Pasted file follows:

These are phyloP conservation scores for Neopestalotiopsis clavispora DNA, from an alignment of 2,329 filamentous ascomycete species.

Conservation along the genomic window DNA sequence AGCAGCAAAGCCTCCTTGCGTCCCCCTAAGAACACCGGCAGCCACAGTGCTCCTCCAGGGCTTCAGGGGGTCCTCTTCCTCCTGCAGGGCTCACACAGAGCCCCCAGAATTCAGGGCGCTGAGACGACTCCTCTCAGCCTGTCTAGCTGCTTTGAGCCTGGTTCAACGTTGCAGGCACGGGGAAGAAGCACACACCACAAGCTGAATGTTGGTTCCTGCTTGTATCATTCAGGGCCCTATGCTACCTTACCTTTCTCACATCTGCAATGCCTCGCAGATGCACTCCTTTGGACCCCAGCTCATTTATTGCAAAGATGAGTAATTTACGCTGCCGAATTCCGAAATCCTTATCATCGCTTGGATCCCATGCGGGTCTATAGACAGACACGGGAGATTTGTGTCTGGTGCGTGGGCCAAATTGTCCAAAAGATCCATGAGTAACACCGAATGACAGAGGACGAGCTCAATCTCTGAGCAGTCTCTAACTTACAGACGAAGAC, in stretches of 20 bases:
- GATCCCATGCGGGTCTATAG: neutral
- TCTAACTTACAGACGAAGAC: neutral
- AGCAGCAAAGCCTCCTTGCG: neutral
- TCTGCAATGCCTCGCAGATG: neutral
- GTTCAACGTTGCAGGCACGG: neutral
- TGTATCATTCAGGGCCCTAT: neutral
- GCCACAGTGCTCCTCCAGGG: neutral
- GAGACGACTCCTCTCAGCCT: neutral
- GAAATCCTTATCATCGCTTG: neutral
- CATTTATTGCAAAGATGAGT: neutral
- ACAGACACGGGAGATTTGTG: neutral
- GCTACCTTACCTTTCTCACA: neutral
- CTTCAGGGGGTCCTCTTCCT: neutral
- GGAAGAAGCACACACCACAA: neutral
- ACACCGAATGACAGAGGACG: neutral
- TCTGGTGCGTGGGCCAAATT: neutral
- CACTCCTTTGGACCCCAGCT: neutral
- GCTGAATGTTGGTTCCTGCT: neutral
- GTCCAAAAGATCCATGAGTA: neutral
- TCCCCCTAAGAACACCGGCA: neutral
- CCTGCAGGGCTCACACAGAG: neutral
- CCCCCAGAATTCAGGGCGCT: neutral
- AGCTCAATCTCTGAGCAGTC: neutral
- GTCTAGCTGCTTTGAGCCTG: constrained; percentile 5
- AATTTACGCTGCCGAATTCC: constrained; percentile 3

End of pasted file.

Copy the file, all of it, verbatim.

These are phyloP conservation scores for Neopestalotiopsis clavispora DNA, from an alignment of 2,329 filamentous ascomycete species.

Conservation along the genomic window DNA sequence AGCAGCAAAGCCTCCTTGCGTCCCCCTAAGAACACCGGCAGCCACAGTGCTCCTCCAGGGCTTCAGGGGGTCCTCTTCCTCCTGCAGGGCTCACACAGAGCCCCCAGAATTCAGGGCGCTGAGACGACTCCTCTCAGCCTGTCTAGCTGCTTTGAGCCTGGTTCAACGTTGCAGGCACGGGGAAGAAGCACACACCACAAGCTGAATGTTGGTTCCTGCTTGTATCATTCAGGGCCCTATGCTACCTTACCTTTCTCACATCTGCAATGCCTCGCAGATGCACTCCTTTGGACCCCAGCTCATTTATTGCAAAGATGAGTAATTTACGCTGCCGAATTCCGAAATCCTTATCATCGCTTGGATCCCATGCGGGTCTATAGACAGACACGGGAGATTTGTGTCTGGTGCGTGGGCCAAATTGTCCAAAAGATCCATGAGTAACACCGAATGACAGAGGACGAGCTCAATCTCTGAGCAGTCTCTAACTTACAGACGAAGAC, in stretches of 20 bases:
- GATCCCATGCGGGTCTATAG: neutral
- TCTAACTTACAGACGAAGAC: neutral
- AGCAGCAAAGCCTCCTTGCG: neutral
- TCTGCAATGCCTCGCAGATG: neutral
- GTTCAACGTTGCAGGCACGG: neutral
- TGTATCATTCAGGGCCCTAT: neutral
- GCCACAGTGCTCCTCCAGGG: neutral
- GAGACGACTCCTCTCAGCCT: neutral
- GAAATCCTTATCATCGCTTG: neutral
- CATTTATTGCAAAGATGAGT: neutral
- ACAGACACGGGAGATTTGTG: neutral
- GCTACCTTACCTTTCTCACA: neutral
- CTTCAGGGGGTCCTCTTCCT: neutral
- GGAAGAAGCACACACCACAA: neutral
- ACACCGAATGACAGAGGACG: neutral
- TCTGGTGCGTGGGCCAAATT: neutral
- CACTCCTTTGGACCCCAGCT: neutral
- GCTGAATGTTGGTTCCTGCT: neutral
- GTCCAAAAGATCCATGAGTA: neutral
- TCCCCCTAAGAACACCGGCA: neutral
- CCTGCAGGGCTCACACAGAG: neutral
- CCCCCAGAATTCAGGGCGCT: neutral
- AGCTCAATCTCTGAGCAGTC: neutral
- GTCTAGCTGCTTTGAGCCTG: constrained; percentile 5
- AATTTACGCTGCCGAATTCC: constrained; percentile 3